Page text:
The warmth meant that cluster flies’ larvae hatched.  Cluster flies look exactly like common houseflies, and as far as I can tell they do not bite.  What makes them odd is how slowly they fly around, almost clumsy in slo-mo and masochistically easy to swat when they come into the house to annoy us.

In the midst of my lazing around I suddenly heard very loud buzzing.  I thought it was the cluster flies, but upon closer investigation I realized that the strong sunshine had warmed up the beehives and for the first time all winter, the bees had exited their hives and were foraging.  Unfortunately for them, there is simply nothing for them to forage – – there is no pollen nor flowers as yet, and they were angry, tired and weak.  One that flew near me plopped to the ground, wobbled a bit like a disoriented, drunken clown, and after a few tries managed to get airborne again.  There is still honey and some supplementary sugar paste in the hives which served to nourish them over the winter, so for those strong enough to find their way back to the hives, they would survive their premature exit.  I cannot help but wonder about all those who were not so lucky.

I walked quite a bit this Shabbos, trying to make the most of the glorious day.  The snow is thin, especially along the well-used snowmobile trails, and I suspect tomorrow will be the snowmobilers’  last day till next winter.  While out and about a fellow on a snowmobile stopped to talk to me.  I couldn’t really see who I was talking to, since he was wearing dark goggles and had on a full helmet.

“Was there enough snow on the trails?” I asked.

The man answered me and I really had to strain to understand his thick Maine accent, but I still missed much of whatever he had to say.  Suddenly I realized he wasn’t talking about snowmobiling at all, but maple syrup.  And then he said, “By the way, my name is Buck.” He pulled off his helmet and I realized it was the fellow I met at the local library this past Tuesday.  In a conversation I’d eavesdropped upon, he mentioned that his “trees were running well” which means that the syrup was flowing from his tapped sugar maple trees.  I stepped forward and asked him if he had any maple syrup to sell and he said I was welcome to come by later in the week when the syrup-making was further along, He’d tapped 72 trees so there should be plenty of sap this year, he said, and the warmer days and cold nights of the past week were ideal for a high yield.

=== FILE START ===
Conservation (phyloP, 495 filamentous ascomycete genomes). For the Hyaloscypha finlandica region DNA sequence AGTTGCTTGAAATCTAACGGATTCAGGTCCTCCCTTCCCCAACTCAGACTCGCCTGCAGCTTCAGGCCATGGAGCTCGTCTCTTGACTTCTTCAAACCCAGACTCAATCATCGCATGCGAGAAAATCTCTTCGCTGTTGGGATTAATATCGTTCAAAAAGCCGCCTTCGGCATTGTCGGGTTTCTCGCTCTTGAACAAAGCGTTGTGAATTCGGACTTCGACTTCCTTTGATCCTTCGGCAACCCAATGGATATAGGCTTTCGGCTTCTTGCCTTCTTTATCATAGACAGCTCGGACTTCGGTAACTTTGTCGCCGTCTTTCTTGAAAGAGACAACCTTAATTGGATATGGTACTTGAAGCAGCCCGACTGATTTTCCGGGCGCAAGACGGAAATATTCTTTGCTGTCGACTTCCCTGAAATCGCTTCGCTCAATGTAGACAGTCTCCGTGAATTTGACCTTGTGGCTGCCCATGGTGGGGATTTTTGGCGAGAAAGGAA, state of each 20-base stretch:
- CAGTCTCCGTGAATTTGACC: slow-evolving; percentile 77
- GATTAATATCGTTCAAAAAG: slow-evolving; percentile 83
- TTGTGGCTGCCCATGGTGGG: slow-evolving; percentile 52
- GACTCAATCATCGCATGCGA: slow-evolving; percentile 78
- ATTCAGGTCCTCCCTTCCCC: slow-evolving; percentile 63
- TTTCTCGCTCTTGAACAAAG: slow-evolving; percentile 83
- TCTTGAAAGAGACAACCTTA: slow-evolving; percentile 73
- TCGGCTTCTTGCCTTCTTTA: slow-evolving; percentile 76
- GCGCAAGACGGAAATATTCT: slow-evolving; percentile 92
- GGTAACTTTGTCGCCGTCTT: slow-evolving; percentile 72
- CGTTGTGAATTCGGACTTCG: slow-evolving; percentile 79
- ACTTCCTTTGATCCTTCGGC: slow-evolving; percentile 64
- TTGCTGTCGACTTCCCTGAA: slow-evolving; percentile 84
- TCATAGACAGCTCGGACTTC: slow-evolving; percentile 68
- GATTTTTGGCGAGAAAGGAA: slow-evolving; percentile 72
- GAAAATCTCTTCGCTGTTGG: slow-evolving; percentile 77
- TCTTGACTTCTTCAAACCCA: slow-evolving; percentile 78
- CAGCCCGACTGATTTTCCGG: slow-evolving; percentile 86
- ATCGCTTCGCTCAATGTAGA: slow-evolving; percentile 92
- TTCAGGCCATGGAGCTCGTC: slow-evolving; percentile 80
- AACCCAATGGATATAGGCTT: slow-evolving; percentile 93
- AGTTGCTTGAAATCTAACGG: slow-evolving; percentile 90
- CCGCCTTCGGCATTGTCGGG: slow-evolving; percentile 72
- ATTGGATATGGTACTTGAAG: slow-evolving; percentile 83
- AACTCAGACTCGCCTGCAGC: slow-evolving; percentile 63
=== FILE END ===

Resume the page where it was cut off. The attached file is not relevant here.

Now here is a funny thing about rural Mainers:  they are suspicious of people “from away.”  Mainers are very friendly (you cannot walk anywhere down a country road without a passing car’s driver raising his hand to say hello), and some are downright chatty.  Ask advice about any topic and they are happy to give it, but never to take it.  Anyone worth his salt has been living here for generations, and they’re perfectly happy with life as it is and they don’t want to hear about how people “from away” do things or how things could be better.  To them, a person “from away” represents change, and perhaps altering the culture and values they cherish.  So when you meet a rural Mainer, they will be perfectly polite, and may talk your arm off for 30 minutes – – but they will never introduce themselves, and never tell you their name.  They might tell you their name if you ask (and then it would be only a first name), but it is considered rather uncouth to ask.  When I met Buck for the first time at the library and asked about his syrup, he told me on which rural road he was located, but no street number (even though there are 5 houses on that road), and he certainly didn’t offer his name.  Had I gone looking for him, I would have had to look for a small shed with a chimney (a sugar shack), or knock on doors asking for “the guy who makes syrup.”